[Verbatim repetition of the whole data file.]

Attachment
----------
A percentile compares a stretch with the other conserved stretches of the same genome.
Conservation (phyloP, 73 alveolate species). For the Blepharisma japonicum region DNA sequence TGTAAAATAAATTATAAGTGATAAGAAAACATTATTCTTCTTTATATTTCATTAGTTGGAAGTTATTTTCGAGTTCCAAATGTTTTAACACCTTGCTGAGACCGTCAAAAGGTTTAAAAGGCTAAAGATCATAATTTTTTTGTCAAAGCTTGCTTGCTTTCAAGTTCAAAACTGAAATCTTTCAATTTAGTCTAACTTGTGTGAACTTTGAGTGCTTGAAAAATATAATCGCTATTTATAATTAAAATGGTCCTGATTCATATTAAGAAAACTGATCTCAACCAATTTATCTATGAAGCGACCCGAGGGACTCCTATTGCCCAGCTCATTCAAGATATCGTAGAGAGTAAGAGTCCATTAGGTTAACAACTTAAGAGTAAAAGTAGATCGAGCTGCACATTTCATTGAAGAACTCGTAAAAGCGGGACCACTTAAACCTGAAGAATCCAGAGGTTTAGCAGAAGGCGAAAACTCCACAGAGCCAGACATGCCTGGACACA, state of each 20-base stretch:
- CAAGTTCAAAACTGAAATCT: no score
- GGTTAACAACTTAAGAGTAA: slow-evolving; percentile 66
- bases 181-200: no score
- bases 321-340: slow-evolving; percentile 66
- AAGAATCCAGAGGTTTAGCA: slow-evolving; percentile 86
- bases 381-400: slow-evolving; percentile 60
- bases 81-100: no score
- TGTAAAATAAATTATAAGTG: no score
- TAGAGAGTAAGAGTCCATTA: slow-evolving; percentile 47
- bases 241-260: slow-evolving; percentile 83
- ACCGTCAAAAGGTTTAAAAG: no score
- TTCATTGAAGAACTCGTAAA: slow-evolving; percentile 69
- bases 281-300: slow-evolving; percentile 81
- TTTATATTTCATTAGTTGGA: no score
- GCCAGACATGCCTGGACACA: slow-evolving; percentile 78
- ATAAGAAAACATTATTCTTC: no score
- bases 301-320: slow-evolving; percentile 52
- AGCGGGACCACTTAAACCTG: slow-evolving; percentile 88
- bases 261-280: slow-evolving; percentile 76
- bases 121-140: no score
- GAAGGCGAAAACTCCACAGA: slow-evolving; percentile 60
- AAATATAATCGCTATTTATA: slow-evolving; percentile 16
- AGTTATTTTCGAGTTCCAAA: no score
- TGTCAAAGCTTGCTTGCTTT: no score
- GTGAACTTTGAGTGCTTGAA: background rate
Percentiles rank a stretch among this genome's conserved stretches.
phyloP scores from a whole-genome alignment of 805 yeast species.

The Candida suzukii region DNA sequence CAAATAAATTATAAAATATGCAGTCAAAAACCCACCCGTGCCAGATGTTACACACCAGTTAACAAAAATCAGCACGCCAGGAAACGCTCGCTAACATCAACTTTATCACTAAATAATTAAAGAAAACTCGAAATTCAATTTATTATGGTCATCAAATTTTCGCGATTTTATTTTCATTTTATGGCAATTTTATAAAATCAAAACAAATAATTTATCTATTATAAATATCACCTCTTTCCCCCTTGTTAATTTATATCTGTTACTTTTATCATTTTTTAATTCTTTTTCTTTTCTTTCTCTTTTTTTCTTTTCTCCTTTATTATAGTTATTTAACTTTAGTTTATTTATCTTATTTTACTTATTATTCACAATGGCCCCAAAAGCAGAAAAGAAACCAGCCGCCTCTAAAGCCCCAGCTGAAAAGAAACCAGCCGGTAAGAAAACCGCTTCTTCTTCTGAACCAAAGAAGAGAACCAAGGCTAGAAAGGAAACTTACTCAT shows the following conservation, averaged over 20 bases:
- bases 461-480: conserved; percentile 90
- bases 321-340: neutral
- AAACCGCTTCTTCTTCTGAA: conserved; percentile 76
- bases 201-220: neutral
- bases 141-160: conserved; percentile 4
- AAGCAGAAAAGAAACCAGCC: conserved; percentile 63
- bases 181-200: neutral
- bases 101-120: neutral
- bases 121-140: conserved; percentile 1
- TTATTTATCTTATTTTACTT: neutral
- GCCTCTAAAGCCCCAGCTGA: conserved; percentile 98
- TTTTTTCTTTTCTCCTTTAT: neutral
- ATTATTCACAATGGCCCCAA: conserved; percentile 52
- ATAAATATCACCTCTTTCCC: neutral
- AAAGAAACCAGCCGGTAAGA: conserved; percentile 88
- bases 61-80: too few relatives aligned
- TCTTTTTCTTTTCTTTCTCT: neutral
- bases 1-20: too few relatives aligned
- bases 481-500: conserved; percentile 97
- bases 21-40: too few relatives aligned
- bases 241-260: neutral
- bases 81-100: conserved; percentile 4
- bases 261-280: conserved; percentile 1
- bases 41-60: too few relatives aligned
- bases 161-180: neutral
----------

A percentile compares a stretch with the other conserved stretches of the same genome.
Conservation (phyloP, 73 alveolate species). For the Blepharisma japonicum region DNA sequence TGTAAAATAAATTATAAGTGATAAGAAAACATTATTCTTCTTTATATTTCATTAGTTGGAAGTTATTTTCGAGTTCCAAATGTTTTAACACCTTGCTGAGACCGTCAAAAGGTTTAAAAGGCTAAAGATCATAATTTTTTTGTCAAAGCTTGCTTGCTTTCAAGTTCAAAACTGAAATCTTTCAATTTAGTCTAACTTGTGTGAACTTTGAGTGCTTGAAAAATATAATCGCTATTTATAATTAAAATGGTCCTGATTCATATTAAGAAAACTGATCTCAACCAATTTATCTATGAAGCGACCCGAGGGACTCCTATTGCCCAGCTCATTCAAGATATCGTAGAGAGTAAGAGTCCATTAGGTTAACAACTTAAGAGTAAAAGTAGATCGAGCTGCACATTTCATTGAAGAACTCGTAAAAGCGGGACCACTTAAACCTGAAGAATCCAGAGGTTTAGCAGAAGGCGAAAACTCCACAGAGCCAGACATGCCTGGACACA, state of each 20-base stretch:
- CAAGTTCAAAACTGAAATCT: no score
- GGTTAACAACTTAAGAGTAA: slow-evolving; percentile 66
- bases 181-200: no score
- bases 321-340: slow-evolving; percentile 66
- AAGAATCCAGAGGTTTAGCA: slow-evolving; percentile 86
- bases 381-400: slow-evolving; percentile 60
- bases 81-100: no score
- TGTAAAATAAATTATAAGTG: no score
- TAGAGAGTAAGAGTCCATTA: slow-evolving; percentile 47
- bases 241-260: slow-evolving; percentile 83
- ACCGTCAAAAGGTTTAAAAG: no score
- TTCATTGAAGAACTCGTAAA: slow-evolving; percentile 69
- bases 281-300: slow-evolving; percentile 81
- TTTATATTTCATTAGTTGGA: no score
- GCCAGACATGCCTGGACACA: slow-evolving; percentile 78
- ATAAGAAAACATTATTCTTC: no score
- bases 301-320: slow-evolving; percentile 52
- AGCGGGACCACTTAAACCTG: slow-evolving; percentile 88
- bases 261-280: slow-evolving; percentile 76
- bases 121-140: no score
- GAAGGCGAAAACTCCACAGA: slow-evolving; percentile 60
- AAATATAATCGCTATTTATA: slow-evolving; percentile 16
- AGTTATTTTCGAGTTCCAAA: no score
- TGTCAAAGCTTGCTTGCTTT: no score
- GTGAACTTTGAGTGCTTGAA: background rate
Percentiles rank a stretch among this genome's conserved stretches.
phyloP scores from a whole-genome alignment of 805 yeast species.

The Candida suzukii region DNA sequence CAAATAAATTATAAAATATGCAGTCAAAAACCCACCCGTGCCAGATGTTACACACCAGTTAACAAAAATCAGCACGCCAGGAAACGCTCGCTAACATCAACTTTATCACTAAATAATTAAAGAAAACTCGAAATTCAATTTATTATGGTCATCAAATTTTCGCGATTTTATTTTCATTTTATGGCAATTTTATAAAATCAAAACAAATAATTTATCTATTATAAATATCACCTCTTTCCCCCTTGTTAATTTATATCTGTTACTTTTATCATTTTTTAATTCTTTTTCTTTTCTTTCTCTTTTTTTCTTTTCTCCTTTATTATAGTTATTTAACTTTAGTTTATTTATCTTATTTTACTTATTATTCACAATGGCCCCAAAAGCAGAAAAGAAACCAGCCGCCTCTAAAGCCCCAGCTGAAAAGAAACCAGCCGGTAAGAAAACCGCTTCTTCTTCTGAACCAAAGAAGAGAACCAAGGCTAGAAAGGAAACTTACTCAT shows the following conservation, averaged over 20 bases:
- bases 461-480: conserved; percentile 90
- bases 321-340: neutral
- AAACCGCTTCTTCTTCTGAA: conserved; percentile 76
- bases 201-220: neutral
- bases 141-160: conserved; percentile 4
- AAGCAGAAAAGAAACCAGCC: conserved; percentile 63
- bases 181-200: neutral
- bases 101-120: neutral
- bases 121-140: conserved; percentile 1
- TTATTTATCTTATTTTACTT: neutral
- GCCTCTAAAGCCCCAGCTGA: conserved; percentile 98
- TTTTTTCTTTTCTCCTTTAT: neutral
- ATTATTCACAATGGCCCCAA: conserved; percentile 52
- ATAAATATCACCTCTTTCCC: neutral
- AAAGAAACCAGCCGGTAAGA: conserved; percentile 88
- bases 61-80: too few relatives aligned
- TCTTTTTCTTTTCTTTCTCT: neutral
- bases 1-20: too few relatives aligned
- bases 481-500: conserved; percentile 97
- bases 21-40: too few relatives aligned
- bases 241-260: neutral
- bases 81-100: conserved; percentile 4
- bases 261-280: conserved; percentile 1
- bases 41-60: too few relatives aligned
- bases 161-180: neutral